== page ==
Blue Jasmine (Woody Allen, 2013)


In keeping with a most laudable, moreover prolific annual tradition, Mr. Woody Allen’s latest feature adeptly profiles one Jasmine (Cate Blanchett) as her Ponzi scheming husband’s recent imprisonment triggers an emotional downward spiral. Forced to retreat to her adopted sister Ginger’s (Sally Hawkins) modest San Francisco apartment to recuperate, the details surrounding Jasmine’s fall from ever-luxurious grace begin unraveling along with her already deteriorating psyche. Begrudgingly but not fully transitioning, Jasmine continually butts heads with those deemed unworthy of her all-consuming narcissism, every day proving to be a struggle as the allure of the life she once had increases in detrimental toxicity.

Honing in on us humans’ susceptibility to accept the love we think we deserve, Blanchett’s Jasmine, although adopted, frequently hints at her favorable upbringing – more specifically one that rarely involved the word “no” as part of a perpetuated cycle of negative reinforcement. On the cusp of obtaining her college degree, Jasmine’s desired fairy tale lifestyle is kickstarted by self-made millionaire Hal (Alec Baldwin), a smooth (if morally bankrupt) operator that sweeps his wife-to-be off her feet almost immediately. Through flashbacks and the like, Blue Jasmine rhythmically recaps the couple’s higher times as a well-to-do pair of ignorant, well-dressed materialists that are gratingly indifferent toward those lower on the socioeconomic totem pole.

Highlighting Allen’s penchant for pairing dynamic characters with equally dynamic human drama, an assumed inclination to hate Jasmine isn’t as easy to acquire as you think, the titular female’s demeanor remaining partially justified as we at least hope for a much-needed turnaround. Each interaction between key players is as involving as the next, the script remaining alternately insightful and straightforward in its depiction of a frazzled, lonely woman at the end of her rope, broken and disillusioned by such a sudden drop-off in status. From one unhealthy, booze-soaked attempt to assimilate with middle-class semi-socialites to the next, tensions frequently steam to a boil as events unfold – ones that assuredly can’t help matters any for all involved.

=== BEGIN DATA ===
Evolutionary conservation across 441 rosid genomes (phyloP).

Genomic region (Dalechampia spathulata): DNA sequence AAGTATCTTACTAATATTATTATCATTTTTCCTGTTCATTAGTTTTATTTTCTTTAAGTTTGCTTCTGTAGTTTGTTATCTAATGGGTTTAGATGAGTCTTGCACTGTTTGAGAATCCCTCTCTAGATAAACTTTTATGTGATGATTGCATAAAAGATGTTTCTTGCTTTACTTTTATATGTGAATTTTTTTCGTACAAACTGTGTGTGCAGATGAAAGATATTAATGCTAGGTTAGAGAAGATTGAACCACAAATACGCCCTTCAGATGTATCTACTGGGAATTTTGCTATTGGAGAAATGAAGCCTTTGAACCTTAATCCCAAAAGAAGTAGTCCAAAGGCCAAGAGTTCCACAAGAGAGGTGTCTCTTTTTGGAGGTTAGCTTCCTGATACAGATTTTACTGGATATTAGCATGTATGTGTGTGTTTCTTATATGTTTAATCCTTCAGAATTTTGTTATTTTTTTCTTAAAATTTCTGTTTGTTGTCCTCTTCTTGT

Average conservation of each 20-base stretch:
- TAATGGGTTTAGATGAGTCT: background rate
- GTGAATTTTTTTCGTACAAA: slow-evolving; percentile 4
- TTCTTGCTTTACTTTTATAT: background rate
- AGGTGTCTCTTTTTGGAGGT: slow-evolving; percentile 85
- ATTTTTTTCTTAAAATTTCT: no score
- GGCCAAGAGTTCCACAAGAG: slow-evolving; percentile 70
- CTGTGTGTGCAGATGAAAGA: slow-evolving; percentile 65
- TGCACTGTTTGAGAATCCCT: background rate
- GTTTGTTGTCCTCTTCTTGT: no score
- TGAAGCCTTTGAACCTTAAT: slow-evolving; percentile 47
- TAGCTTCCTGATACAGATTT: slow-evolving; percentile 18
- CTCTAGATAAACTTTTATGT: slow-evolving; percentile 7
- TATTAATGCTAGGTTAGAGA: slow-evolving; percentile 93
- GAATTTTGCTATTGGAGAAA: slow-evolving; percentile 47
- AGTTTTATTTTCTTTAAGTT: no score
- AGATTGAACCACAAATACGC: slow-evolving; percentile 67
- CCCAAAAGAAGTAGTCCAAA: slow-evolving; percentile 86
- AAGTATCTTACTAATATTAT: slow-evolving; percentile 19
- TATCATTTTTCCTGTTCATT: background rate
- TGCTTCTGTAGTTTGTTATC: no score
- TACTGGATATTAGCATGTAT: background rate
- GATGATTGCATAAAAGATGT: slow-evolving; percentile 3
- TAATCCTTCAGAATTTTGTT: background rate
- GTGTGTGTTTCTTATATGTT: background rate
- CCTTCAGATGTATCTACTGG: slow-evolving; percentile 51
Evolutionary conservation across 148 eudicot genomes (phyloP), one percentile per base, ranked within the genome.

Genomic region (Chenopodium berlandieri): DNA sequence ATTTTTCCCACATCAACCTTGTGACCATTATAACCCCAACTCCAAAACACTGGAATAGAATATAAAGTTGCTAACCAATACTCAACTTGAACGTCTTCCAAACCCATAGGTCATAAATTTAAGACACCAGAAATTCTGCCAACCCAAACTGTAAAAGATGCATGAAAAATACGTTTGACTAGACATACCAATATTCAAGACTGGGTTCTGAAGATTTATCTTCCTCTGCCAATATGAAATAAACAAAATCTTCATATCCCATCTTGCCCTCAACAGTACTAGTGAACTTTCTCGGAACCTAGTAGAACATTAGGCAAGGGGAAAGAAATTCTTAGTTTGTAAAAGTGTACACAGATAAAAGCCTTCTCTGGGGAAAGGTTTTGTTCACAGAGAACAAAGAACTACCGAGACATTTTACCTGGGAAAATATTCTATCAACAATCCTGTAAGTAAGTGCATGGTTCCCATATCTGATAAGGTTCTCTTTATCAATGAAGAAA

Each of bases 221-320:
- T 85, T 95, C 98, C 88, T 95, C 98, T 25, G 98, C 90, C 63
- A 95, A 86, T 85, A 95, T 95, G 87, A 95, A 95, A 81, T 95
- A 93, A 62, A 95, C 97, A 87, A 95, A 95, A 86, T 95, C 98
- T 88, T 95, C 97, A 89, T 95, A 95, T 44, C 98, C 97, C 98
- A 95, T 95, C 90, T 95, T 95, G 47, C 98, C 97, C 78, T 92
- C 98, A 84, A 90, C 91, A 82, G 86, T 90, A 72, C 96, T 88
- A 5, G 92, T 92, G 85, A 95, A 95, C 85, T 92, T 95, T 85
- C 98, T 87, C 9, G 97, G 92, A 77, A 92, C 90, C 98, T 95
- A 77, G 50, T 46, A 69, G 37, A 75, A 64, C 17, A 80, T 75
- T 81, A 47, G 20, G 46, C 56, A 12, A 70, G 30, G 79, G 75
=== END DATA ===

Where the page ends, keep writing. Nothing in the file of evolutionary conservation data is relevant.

A predictably incisive and well-acted character study, Blue Jasmine is yet another high point in Allen’s often illustrious career. Purposefully uncomfortable as it engages via Jasmine’s tragically infectious egotism, the film all-too-competently paints a portrait of such an awfully affected individual. As simple yet intelligent the proceedings may be in their focus on Allen-esque, seriocomic humanism, Blue Jasmine is hands down one of the most thoughtfully constructed films of the year, endlessly thriving thanks to a great cast and far from slack artistic sensibilities.


One comment on “Blue Jasmine (Woody Allen, 2013)

  1. dirkmalcolm says:

    I’m looking forward to this as it isn’t due to the UK until later this month. MIDNIGHT IN PARIS won one of his biggest audiences but it looks very slight in comparison to this… thanks for the review and whetting my appetite.

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